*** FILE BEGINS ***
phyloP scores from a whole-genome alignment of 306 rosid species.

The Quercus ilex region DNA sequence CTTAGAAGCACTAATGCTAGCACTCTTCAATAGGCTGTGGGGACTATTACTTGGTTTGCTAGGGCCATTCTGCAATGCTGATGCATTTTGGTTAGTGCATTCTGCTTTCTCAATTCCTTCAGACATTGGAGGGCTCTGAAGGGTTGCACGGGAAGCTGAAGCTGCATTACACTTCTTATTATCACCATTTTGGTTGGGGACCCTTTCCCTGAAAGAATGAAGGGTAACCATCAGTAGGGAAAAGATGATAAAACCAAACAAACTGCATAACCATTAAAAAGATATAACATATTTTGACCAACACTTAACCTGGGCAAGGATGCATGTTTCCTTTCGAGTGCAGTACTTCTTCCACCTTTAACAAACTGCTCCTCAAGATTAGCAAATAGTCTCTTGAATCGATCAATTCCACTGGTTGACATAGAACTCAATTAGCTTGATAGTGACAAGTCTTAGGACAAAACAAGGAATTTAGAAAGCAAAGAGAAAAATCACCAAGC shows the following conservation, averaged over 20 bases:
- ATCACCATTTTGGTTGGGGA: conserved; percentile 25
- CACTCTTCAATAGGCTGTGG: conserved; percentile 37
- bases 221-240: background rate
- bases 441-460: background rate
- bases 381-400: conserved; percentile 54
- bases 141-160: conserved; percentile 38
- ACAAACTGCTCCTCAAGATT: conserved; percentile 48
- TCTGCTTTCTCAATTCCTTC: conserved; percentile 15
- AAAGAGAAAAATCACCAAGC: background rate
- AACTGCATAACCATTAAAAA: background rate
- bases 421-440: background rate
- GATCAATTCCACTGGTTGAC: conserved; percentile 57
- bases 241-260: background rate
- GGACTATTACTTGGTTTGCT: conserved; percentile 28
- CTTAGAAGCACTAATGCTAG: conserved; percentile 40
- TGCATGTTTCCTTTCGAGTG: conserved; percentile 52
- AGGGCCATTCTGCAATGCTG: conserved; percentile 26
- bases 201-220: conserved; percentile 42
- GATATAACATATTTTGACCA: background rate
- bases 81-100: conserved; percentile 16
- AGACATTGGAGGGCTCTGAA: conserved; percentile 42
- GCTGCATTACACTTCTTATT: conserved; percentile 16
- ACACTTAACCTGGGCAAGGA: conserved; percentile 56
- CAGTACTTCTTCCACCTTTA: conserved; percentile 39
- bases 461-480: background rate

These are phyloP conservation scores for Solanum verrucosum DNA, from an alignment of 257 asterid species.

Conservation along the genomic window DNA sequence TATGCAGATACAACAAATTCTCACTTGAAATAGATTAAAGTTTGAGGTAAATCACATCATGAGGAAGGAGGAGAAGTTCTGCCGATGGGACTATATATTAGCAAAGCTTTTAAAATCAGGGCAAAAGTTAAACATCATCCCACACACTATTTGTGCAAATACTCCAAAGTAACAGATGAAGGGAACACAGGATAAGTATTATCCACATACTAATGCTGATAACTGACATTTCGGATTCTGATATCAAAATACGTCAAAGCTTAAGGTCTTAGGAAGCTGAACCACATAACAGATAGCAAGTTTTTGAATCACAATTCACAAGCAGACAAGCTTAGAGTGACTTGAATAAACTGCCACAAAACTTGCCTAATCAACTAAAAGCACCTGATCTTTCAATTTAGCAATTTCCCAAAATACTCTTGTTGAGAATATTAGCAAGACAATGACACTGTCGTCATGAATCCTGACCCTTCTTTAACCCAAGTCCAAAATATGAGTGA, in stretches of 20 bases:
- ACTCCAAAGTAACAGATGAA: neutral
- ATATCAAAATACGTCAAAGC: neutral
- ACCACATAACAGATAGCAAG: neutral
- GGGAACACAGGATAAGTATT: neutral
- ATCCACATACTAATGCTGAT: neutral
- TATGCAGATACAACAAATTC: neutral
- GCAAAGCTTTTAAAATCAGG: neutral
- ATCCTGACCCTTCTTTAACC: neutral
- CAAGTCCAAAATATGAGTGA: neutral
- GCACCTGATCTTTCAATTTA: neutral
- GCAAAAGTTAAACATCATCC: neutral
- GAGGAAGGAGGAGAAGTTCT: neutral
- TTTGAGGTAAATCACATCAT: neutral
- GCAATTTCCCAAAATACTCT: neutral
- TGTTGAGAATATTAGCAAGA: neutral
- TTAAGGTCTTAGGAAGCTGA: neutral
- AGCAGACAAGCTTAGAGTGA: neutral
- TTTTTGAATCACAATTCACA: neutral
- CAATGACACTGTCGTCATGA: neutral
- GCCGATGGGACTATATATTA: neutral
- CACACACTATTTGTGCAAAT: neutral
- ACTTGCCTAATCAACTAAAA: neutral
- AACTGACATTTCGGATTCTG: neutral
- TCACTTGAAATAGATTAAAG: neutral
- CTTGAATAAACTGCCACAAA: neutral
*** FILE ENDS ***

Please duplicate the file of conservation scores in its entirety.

phyloP scores from a whole-genome alignment of 306 rosid species.

The Quercus ilex region DNA sequence CTTAGAAGCACTAATGCTAGCACTCTTCAATAGGCTGTGGGGACTATTACTTGGTTTGCTAGGGCCATTCTGCAATGCTGATGCATTTTGGTTAGTGCATTCTGCTTTCTCAATTCCTTCAGACATTGGAGGGCTCTGAAGGGTTGCACGGGAAGCTGAAGCTGCATTACACTTCTTATTATCACCATTTTGGTTGGGGACCCTTTCCCTGAAAGAATGAAGGGTAACCATCAGTAGGGAAAAGATGATAAAACCAAACAAACTGCATAACCATTAAAAAGATATAACATATTTTGACCAACACTTAACCTGGGCAAGGATGCATGTTTCCTTTCGAGTGCAGTACTTCTTCCACCTTTAACAAACTGCTCCTCAAGATTAGCAAATAGTCTCTTGAATCGATCAATTCCACTGGTTGACATAGAACTCAATTAGCTTGATAGTGACAAGTCTTAGGACAAAACAAGGAATTTAGAAAGCAAAGAGAAAAATCACCAAGC shows the following conservation, averaged over 20 bases:
- ATCACCATTTTGGTTGGGGA: conserved; percentile 25
- CACTCTTCAATAGGCTGTGG: conserved; percentile 37
- bases 221-240: background rate
- bases 441-460: background rate
- bases 381-400: conserved; percentile 54
- bases 141-160: conserved; percentile 38
- ACAAACTGCTCCTCAAGATT: conserved; percentile 48
- TCTGCTTTCTCAATTCCTTC: conserved; percentile 15
- AAAGAGAAAAATCACCAAGC: background rate
- AACTGCATAACCATTAAAAA: background rate
- bases 421-440: background rate
- GATCAATTCCACTGGTTGAC: conserved; percentile 57
- bases 241-260: background rate
- GGACTATTACTTGGTTTGCT: conserved; percentile 28
- CTTAGAAGCACTAATGCTAG: conserved; percentile 40
- TGCATGTTTCCTTTCGAGTG: conserved; percentile 52
- AGGGCCATTCTGCAATGCTG: conserved; percentile 26
- bases 201-220: conserved; percentile 42
- GATATAACATATTTTGACCA: background rate
- bases 81-100: conserved; percentile 16
- AGACATTGGAGGGCTCTGAA: conserved; percentile 42
- GCTGCATTACACTTCTTATT: conserved; percentile 16
- ACACTTAACCTGGGCAAGGA: conserved; percentile 56
- CAGTACTTCTTCCACCTTTA: conserved; percentile 39
- bases 461-480: background rate

These are phyloP conservation scores for Solanum verrucosum DNA, from an alignment of 257 asterid species.

Conservation along the genomic window DNA sequence TATGCAGATACAACAAATTCTCACTTGAAATAGATTAAAGTTTGAGGTAAATCACATCATGAGGAAGGAGGAGAAGTTCTGCCGATGGGACTATATATTAGCAAAGCTTTTAAAATCAGGGCAAAAGTTAAACATCATCCCACACACTATTTGTGCAAATACTCCAAAGTAACAGATGAAGGGAACACAGGATAAGTATTATCCACATACTAATGCTGATAACTGACATTTCGGATTCTGATATCAAAATACGTCAAAGCTTAAGGTCTTAGGAAGCTGAACCACATAACAGATAGCAAGTTTTTGAATCACAATTCACAAGCAGACAAGCTTAGAGTGACTTGAATAAACTGCCACAAAACTTGCCTAATCAACTAAAAGCACCTGATCTTTCAATTTAGCAATTTCCCAAAATACTCTTGTTGAGAATATTAGCAAGACAATGACACTGTCGTCATGAATCCTGACCCTTCTTTAACCCAAGTCCAAAATATGAGTGA, in stretches of 20 bases:
- ACTCCAAAGTAACAGATGAA: neutral
- ATATCAAAATACGTCAAAGC: neutral
- ACCACATAACAGATAGCAAG: neutral
- GGGAACACAGGATAAGTATT: neutral
- ATCCACATACTAATGCTGAT: neutral
- TATGCAGATACAACAAATTC: neutral
- GCAAAGCTTTTAAAATCAGG: neutral
- ATCCTGACCCTTCTTTAACC: neutral
- CAAGTCCAAAATATGAGTGA: neutral
- GCACCTGATCTTTCAATTTA: neutral
- GCAAAAGTTAAACATCATCC: neutral
- GAGGAAGGAGGAGAAGTTCT: neutral
- TTTGAGGTAAATCACATCAT: neutral
- GCAATTTCCCAAAATACTCT: neutral
- TGTTGAGAATATTAGCAAGA: neutral
- TTAAGGTCTTAGGAAGCTGA: neutral
- AGCAGACAAGCTTAGAGTGA: neutral
- TTTTTGAATCACAATTCACA: neutral
- CAATGACACTGTCGTCATGA: neutral
- GCCGATGGGACTATATATTA: neutral
- CACACACTATTTGTGCAAAT: neutral
- ACTTGCCTAATCAACTAAAA: neutral
- AACTGACATTTCGGATTCTG: neutral
- TCACTTGAAATAGATTAAAG: neutral
- CTTGAATAAACTGCCACAAA: neutral